Gambling online is a pretty complex area of concern in the United States. While some states allow gambling in this form, many do not. At the time of writing Nevada, New Jersey and Delaware are the only regions in the country that allow gambling online. However this could soon change if lawmakers in New Jersey expand the gambling trend as they intend to.
Gambling on the internet has been outlawed in the US since 2006. However these laws are changing as Nevada and Delaware started creating opportunities to gamble online during 2013. It is expected that this trend will continue into 2014 as well.
New Jersey does remain the stand out leader in this field though. The governor of this state, Chris Christie, is hoping to bring in the magic $1 billion in revenues via casinos during 2014, through the availability of several online casino games. These are set to include a variety of slots games as well as poker and blackjack.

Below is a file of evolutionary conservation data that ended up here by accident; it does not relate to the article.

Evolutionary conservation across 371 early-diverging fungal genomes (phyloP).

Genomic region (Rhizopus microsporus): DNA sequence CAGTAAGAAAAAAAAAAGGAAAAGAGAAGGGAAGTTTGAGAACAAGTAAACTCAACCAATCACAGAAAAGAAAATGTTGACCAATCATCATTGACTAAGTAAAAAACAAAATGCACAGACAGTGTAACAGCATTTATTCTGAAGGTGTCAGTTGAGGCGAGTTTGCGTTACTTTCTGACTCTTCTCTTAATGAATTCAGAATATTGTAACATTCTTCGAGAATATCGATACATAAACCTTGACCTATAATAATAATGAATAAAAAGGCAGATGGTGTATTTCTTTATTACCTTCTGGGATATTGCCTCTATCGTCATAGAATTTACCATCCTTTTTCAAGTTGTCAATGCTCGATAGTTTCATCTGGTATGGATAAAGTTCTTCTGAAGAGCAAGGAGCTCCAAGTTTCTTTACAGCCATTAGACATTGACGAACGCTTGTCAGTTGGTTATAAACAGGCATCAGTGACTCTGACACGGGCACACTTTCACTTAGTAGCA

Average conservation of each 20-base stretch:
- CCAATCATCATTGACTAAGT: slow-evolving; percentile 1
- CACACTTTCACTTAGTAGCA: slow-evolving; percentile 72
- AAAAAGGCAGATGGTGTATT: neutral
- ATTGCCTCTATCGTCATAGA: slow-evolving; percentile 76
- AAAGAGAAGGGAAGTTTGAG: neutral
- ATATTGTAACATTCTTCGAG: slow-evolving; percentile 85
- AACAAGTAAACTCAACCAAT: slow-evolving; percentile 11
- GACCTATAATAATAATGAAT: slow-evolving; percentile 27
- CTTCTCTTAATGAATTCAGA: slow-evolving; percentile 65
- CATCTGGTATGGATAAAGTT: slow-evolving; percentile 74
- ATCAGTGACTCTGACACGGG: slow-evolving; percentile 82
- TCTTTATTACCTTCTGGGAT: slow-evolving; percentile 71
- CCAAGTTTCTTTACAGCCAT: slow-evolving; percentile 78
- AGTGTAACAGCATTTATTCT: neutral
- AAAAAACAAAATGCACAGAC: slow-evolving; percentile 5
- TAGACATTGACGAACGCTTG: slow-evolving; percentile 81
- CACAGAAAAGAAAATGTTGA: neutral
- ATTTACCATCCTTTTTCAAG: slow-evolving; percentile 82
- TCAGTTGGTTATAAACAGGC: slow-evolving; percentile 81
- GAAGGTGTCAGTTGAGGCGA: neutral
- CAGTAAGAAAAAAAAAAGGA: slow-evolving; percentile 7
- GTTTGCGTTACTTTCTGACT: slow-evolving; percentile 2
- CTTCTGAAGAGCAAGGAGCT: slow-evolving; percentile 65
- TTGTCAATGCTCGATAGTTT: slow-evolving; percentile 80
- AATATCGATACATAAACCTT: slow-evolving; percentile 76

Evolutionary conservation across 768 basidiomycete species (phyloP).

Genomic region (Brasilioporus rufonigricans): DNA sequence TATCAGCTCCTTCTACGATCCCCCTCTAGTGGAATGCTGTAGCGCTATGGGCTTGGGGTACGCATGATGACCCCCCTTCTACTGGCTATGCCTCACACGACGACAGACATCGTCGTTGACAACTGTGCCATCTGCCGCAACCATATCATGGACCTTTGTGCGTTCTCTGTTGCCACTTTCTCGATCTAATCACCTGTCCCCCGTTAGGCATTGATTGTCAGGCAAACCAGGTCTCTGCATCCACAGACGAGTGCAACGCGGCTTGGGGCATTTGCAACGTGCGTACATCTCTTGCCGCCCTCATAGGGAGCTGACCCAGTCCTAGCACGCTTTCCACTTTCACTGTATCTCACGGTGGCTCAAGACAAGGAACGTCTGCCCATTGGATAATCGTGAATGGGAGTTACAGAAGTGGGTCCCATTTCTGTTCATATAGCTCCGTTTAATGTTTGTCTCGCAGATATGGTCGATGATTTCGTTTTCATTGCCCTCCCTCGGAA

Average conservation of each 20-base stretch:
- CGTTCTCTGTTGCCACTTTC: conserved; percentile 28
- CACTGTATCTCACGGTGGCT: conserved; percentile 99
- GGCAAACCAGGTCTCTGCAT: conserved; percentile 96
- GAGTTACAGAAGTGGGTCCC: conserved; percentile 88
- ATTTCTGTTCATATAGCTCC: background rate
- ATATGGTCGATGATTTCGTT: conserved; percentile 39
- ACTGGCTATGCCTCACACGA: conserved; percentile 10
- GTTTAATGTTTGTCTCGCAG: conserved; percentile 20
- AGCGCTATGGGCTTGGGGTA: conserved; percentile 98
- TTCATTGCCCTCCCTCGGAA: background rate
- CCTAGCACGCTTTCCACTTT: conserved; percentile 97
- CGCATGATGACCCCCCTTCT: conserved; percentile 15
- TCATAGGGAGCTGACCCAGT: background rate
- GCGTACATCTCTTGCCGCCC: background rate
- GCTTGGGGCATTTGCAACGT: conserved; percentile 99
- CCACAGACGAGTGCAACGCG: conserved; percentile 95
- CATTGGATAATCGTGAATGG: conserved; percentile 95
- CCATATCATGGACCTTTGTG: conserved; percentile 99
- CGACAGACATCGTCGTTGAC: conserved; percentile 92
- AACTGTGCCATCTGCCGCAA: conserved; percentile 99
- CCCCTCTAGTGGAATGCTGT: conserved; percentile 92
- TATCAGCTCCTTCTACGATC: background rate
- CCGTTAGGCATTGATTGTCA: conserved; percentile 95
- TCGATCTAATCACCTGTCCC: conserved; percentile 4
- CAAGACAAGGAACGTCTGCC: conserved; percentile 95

It looks as though anyone in the US can play for fun on the Virgin Casino that has been launched for the enjoyment of people in this state. You’ll only be able to wager money on the games if you are a resident of New Jersey, or alternatively if you happen to be in this state when you access the site.
As indicated previously, there are eight other states that currently have bills going through the motions that should result in online gambling becoming legal in those states. Indeed this number is not set in stone: other states look set to follow and it is largely only a matter of time before more states decide to allow internet gambling within their borders.
Many are asking if there should be a countrywide gambling law that allows all US residents to visit these sites and place wagers for the chance of winning money. Clearly the ban on gambling – now in place for some eight years – is showing signs of waning. It may still be law, but many US players find other sites that will allow them to play.
Perhaps 2014 will be seen as the year when things really started to change – and maybe New Jersey will be the driving force behind it.